Jon Fratelli - Psycho Jukebox
Derivative debut solo album material ranges from so-so to turgid
Among those of us who are – let’s be entirely frank here – not utter Neds, Jon ‘Fratelli’ Lawler is deep in the red in the credibility stakes, such is his culpability for the ubiquitous ‘da-dah-dah-da’ nightmare that was ‘Chelsea Dagger’. His debut solo album – which arrives on mercifully defunct pub-rockers The Fratellis’ former home Island – confirms the fairly obvious fact that it was he and not the two plumber-alikes at the back that was the talent in that trio, though it’s unlikely to see the curly-mopped Glaswegian achieve a volte-face in many peoples’ affections.
Psycho Jukebox predictably enough finds Lawler comfortable to imitate without ever innovating, with a set of plugged-in heritage rock-indebted material ranging in quality from so-so to turgid. Kinks-y garage thrum ‘Daddy Won’t Pay Your Bill’ is as good as things get; 'Santa Domingo' is the record’s nadir – an lunk-headed R&B stramash with rhyming-couplets (sample: ‘play chopsticks on my guitar/drive backwards in your one-wheeled car’) nonsensical enough to make Noel Gallagher sound like WH Auden.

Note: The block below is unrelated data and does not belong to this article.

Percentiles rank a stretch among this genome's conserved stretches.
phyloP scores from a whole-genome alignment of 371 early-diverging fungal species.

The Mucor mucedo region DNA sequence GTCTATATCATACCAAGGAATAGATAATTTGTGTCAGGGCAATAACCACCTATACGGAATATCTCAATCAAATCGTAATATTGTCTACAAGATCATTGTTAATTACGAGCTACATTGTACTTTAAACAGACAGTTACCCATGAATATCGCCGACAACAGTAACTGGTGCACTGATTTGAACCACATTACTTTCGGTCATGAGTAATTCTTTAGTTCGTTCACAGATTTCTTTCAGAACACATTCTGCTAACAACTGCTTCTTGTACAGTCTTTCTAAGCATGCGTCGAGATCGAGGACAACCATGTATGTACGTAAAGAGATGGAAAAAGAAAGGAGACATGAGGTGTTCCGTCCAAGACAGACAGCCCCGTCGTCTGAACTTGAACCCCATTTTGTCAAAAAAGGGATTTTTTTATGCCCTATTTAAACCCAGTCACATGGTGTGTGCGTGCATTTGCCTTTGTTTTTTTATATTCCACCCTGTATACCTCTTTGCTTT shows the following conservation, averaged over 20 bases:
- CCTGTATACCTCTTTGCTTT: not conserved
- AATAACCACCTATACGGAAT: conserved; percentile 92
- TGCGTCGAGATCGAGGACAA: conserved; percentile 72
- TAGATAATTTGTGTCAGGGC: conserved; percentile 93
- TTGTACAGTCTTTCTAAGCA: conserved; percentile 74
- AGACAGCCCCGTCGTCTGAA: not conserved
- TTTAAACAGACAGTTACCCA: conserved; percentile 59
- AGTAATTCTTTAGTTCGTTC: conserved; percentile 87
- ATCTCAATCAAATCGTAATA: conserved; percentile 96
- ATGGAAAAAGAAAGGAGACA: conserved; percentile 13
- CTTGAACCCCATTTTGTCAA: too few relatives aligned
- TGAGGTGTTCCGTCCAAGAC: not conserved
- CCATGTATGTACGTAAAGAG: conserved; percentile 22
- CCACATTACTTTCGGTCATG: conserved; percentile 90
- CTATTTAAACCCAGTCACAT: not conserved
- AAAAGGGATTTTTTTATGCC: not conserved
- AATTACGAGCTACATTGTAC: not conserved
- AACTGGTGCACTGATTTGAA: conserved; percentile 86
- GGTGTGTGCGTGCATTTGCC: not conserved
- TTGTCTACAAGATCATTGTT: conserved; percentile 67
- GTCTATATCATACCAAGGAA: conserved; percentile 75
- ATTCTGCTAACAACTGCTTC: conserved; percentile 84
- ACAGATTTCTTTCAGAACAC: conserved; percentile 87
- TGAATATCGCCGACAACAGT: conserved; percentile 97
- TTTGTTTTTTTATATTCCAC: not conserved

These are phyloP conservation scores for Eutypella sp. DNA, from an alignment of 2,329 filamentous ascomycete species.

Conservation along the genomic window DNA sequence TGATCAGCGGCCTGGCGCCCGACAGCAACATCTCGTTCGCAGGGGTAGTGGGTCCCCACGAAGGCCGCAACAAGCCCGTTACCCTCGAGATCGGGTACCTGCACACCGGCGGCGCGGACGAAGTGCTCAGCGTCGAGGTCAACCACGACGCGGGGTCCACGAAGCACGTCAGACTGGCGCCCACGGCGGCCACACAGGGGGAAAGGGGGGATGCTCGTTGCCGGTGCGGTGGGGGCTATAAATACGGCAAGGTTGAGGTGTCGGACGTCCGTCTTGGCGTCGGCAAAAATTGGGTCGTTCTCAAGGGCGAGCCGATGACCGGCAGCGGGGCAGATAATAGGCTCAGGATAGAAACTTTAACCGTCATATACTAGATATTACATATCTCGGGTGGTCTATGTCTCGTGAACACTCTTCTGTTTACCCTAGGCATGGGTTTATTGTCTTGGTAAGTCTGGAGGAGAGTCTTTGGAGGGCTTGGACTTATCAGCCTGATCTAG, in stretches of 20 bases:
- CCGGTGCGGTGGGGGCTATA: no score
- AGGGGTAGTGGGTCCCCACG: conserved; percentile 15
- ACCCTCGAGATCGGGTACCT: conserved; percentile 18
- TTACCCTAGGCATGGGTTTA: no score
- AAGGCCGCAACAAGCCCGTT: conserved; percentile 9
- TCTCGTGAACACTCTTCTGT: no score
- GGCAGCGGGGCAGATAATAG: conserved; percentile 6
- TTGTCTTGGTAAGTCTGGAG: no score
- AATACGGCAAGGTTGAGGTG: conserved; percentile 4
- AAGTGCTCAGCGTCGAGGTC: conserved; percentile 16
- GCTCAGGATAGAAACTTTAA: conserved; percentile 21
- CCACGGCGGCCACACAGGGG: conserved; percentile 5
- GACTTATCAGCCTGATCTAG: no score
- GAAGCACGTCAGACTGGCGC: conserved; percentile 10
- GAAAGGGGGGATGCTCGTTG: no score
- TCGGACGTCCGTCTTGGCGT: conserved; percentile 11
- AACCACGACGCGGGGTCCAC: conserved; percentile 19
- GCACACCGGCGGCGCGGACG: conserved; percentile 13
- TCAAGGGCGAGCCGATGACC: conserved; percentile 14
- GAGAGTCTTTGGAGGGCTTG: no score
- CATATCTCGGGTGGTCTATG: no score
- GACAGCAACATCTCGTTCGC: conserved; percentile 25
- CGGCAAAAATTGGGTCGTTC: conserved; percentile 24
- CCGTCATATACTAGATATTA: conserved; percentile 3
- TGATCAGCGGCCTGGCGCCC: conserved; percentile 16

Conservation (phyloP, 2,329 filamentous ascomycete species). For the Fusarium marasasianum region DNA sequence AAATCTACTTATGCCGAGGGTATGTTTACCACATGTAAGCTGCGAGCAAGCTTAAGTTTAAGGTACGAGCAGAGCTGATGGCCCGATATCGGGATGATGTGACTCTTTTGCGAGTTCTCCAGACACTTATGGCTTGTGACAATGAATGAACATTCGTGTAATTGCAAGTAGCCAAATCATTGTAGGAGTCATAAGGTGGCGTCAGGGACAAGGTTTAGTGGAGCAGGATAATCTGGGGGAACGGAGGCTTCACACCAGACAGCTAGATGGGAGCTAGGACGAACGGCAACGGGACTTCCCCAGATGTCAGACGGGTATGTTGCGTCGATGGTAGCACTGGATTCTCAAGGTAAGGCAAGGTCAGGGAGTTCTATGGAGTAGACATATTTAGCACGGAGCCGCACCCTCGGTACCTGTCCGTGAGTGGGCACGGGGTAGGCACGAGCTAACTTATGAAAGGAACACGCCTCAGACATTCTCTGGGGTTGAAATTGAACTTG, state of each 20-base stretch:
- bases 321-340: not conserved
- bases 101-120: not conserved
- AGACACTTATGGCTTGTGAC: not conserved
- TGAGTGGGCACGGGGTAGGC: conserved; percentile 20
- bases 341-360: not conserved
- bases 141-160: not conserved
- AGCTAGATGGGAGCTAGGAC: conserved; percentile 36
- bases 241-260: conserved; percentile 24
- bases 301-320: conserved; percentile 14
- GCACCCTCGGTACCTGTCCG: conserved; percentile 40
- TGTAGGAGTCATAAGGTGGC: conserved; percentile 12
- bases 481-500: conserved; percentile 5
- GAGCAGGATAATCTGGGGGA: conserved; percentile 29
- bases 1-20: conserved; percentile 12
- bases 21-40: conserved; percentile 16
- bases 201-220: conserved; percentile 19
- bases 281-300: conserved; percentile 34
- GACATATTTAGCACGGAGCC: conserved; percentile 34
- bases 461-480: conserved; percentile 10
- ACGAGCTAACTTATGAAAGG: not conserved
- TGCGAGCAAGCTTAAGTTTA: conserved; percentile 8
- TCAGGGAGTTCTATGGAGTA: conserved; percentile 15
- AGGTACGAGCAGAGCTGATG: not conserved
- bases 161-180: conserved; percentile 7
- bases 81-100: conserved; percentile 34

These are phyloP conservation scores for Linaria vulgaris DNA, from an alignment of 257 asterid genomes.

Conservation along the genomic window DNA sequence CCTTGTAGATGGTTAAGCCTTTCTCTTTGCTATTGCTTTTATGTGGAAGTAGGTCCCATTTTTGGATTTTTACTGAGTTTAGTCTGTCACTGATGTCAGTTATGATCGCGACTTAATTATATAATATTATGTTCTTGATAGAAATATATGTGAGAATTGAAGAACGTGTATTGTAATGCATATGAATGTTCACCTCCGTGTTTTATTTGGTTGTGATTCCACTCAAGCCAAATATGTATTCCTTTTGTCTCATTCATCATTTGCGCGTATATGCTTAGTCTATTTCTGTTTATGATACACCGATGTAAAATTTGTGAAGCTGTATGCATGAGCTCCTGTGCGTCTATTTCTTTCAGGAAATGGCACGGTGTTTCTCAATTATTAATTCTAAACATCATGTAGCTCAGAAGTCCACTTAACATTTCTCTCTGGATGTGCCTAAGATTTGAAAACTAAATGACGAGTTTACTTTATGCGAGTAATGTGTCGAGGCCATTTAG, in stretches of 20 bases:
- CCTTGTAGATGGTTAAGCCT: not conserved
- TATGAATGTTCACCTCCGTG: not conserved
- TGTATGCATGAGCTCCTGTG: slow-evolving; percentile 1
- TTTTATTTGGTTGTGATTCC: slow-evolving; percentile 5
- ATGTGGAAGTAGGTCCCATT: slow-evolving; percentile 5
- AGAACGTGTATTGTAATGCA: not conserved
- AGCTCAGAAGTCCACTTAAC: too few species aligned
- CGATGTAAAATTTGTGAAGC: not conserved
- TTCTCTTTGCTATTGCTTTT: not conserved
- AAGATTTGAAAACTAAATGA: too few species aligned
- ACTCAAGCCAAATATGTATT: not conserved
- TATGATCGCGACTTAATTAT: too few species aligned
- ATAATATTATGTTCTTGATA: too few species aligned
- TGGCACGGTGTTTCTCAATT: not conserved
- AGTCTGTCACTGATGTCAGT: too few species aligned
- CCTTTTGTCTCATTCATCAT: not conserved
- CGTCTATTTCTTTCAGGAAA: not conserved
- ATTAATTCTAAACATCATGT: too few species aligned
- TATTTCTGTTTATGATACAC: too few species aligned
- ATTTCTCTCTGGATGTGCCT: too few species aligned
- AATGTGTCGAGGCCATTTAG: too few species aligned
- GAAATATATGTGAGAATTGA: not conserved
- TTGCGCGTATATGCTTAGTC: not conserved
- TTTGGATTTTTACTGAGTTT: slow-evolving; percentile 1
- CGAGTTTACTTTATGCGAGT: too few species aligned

He homages affectionately and convincingly – ‘The Band Played Just For Me’ channels early Springsteen; ‘Oh Shangri La’ is a Slade-style slice of 70s glam-stomping. You could imagine Lawler making a better sideman/ producer than a band leader (why he didn’t persevere with the Lou Hickey-fronted Codeine Velvet Club isn’t clear), because he can arrange a song well and evidently knows his way around a studio. But as things stand, his debts to the ears of people who don’t class stripping to the waist and chucking lager around as time well spent remain largely unpaid.